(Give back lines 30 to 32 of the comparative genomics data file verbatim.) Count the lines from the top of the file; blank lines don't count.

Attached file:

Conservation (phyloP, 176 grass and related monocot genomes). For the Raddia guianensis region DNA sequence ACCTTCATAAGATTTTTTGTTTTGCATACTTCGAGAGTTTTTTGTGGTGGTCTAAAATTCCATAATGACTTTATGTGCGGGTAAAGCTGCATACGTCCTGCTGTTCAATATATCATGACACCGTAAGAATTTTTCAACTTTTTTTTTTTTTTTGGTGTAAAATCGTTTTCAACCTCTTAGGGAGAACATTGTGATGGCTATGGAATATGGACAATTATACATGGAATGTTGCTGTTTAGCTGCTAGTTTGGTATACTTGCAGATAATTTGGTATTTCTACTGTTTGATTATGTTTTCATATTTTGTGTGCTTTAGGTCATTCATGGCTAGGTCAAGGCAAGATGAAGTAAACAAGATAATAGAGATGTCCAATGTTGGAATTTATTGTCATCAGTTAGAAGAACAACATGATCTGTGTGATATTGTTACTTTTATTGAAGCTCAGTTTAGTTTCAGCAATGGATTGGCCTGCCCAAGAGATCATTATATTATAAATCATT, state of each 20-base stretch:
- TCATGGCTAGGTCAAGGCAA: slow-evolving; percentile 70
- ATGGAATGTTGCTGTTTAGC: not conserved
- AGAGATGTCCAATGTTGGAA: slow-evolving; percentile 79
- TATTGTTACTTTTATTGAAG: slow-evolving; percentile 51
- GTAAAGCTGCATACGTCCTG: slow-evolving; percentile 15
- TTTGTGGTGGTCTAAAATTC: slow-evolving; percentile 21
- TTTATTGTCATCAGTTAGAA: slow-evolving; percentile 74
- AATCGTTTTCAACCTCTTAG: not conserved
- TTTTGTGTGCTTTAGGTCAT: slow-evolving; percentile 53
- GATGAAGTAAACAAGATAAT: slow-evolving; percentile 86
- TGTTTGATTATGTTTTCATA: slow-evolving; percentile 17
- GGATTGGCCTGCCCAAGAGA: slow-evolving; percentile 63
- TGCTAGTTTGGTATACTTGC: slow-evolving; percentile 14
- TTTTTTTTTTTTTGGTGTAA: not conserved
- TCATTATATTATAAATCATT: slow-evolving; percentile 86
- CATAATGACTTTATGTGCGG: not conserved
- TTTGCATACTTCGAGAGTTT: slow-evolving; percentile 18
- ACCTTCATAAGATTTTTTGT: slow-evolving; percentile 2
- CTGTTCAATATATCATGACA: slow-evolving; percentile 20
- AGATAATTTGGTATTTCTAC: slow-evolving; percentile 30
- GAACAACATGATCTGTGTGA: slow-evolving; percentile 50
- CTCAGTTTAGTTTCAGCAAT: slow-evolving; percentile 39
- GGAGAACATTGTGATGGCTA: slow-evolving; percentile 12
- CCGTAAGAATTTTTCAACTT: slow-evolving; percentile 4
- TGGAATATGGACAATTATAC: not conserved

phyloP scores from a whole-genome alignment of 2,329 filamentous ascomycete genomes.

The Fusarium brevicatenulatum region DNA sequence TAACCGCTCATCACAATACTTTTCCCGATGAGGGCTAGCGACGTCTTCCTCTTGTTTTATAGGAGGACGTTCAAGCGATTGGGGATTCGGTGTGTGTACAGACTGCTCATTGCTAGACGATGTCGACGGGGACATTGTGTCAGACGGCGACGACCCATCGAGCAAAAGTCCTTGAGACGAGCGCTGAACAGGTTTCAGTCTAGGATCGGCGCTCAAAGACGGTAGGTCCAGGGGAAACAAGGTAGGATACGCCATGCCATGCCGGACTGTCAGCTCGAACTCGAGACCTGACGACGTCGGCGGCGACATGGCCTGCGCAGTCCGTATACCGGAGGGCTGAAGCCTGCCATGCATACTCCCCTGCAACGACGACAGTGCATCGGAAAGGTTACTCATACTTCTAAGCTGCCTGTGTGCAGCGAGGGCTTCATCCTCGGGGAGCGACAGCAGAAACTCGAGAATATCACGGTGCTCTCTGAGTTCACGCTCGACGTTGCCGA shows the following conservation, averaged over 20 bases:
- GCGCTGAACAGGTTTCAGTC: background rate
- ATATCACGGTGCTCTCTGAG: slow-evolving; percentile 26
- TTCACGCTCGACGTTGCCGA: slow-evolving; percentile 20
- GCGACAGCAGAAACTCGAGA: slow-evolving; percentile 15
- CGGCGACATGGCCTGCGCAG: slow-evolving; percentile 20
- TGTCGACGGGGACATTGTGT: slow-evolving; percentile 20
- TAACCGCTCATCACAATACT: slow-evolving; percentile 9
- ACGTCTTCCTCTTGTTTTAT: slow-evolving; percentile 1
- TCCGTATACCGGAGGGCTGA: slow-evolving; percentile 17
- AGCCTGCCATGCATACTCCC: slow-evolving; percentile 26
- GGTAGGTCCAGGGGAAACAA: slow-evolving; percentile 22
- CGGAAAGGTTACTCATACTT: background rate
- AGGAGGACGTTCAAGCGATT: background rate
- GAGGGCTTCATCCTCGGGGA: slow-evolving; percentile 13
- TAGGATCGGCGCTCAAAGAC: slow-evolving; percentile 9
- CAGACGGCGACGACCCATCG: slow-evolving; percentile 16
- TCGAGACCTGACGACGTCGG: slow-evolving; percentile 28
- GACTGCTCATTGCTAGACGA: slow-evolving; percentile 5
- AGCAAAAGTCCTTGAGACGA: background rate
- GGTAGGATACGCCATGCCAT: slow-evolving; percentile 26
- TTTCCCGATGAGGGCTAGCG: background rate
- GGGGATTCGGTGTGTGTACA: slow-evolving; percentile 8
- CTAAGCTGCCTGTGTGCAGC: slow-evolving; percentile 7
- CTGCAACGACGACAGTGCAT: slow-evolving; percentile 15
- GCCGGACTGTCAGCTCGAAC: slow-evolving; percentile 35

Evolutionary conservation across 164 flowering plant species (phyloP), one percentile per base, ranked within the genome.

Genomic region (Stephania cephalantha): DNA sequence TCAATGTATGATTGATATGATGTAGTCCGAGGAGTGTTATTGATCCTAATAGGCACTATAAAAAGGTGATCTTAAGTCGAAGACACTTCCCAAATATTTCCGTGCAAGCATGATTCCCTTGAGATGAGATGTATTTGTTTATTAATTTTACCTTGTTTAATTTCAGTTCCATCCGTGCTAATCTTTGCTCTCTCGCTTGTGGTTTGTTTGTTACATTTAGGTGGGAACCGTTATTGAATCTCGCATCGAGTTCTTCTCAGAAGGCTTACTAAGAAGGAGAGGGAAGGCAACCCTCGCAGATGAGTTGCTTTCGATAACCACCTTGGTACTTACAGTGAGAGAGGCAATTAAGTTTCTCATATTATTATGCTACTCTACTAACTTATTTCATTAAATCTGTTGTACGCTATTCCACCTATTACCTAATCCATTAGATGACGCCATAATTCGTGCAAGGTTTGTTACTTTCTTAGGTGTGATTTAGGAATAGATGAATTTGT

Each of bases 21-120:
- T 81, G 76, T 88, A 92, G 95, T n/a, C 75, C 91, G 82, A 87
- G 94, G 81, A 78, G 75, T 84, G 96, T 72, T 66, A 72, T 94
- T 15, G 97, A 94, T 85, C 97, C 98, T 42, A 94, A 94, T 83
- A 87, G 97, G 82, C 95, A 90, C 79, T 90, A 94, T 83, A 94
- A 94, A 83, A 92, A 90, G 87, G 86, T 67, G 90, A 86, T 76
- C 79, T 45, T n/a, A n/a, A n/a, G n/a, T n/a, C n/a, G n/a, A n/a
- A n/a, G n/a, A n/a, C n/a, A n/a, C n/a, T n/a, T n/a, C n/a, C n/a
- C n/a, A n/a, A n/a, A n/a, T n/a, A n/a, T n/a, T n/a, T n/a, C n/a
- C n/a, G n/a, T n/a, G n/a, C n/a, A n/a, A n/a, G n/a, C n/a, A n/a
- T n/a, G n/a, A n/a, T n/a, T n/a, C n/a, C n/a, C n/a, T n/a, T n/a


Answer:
- ATATCACGGTGCTCTCTGAG: slow-evolving; percentile 26
- TTCACGCTCGACGTTGCCGA: slow-evolving; percentile 20
- GCGACAGCAGAAACTCGAGA: slow-evolving; percentile 15